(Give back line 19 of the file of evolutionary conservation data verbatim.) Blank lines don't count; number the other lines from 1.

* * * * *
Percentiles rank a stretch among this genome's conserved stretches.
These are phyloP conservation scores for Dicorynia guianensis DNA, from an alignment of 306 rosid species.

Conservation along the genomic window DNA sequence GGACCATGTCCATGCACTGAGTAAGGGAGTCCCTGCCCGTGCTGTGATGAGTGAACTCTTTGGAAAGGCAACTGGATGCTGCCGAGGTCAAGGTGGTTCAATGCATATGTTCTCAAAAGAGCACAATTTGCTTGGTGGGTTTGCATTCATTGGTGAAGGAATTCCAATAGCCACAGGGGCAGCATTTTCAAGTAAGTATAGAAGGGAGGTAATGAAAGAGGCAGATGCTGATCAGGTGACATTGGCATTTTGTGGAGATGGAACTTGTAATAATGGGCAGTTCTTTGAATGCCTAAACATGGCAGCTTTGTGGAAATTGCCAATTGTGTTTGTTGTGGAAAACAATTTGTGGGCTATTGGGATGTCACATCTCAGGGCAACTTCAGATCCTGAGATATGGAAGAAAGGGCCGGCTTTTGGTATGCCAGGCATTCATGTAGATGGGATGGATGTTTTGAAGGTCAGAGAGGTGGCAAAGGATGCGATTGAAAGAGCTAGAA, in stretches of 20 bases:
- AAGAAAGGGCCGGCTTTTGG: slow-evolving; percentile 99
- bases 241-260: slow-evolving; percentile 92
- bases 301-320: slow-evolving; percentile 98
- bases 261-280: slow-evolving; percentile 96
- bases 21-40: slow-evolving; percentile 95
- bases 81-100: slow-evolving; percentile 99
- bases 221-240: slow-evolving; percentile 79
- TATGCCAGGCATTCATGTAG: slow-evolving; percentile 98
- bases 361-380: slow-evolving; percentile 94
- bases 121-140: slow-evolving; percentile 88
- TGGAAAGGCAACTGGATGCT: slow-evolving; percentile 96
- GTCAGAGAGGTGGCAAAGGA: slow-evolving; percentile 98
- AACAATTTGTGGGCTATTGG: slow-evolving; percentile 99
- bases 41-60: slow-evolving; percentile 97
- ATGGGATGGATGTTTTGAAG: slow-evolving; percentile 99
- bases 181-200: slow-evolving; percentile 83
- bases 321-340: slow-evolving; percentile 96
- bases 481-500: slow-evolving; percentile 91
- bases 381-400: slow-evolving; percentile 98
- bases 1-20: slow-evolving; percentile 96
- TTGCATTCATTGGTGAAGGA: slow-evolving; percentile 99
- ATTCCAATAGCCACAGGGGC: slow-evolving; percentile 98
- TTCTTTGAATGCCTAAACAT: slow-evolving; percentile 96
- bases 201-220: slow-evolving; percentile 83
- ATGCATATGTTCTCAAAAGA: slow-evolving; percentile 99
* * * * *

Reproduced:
- bases 181-200: slow-evolving; percentile 83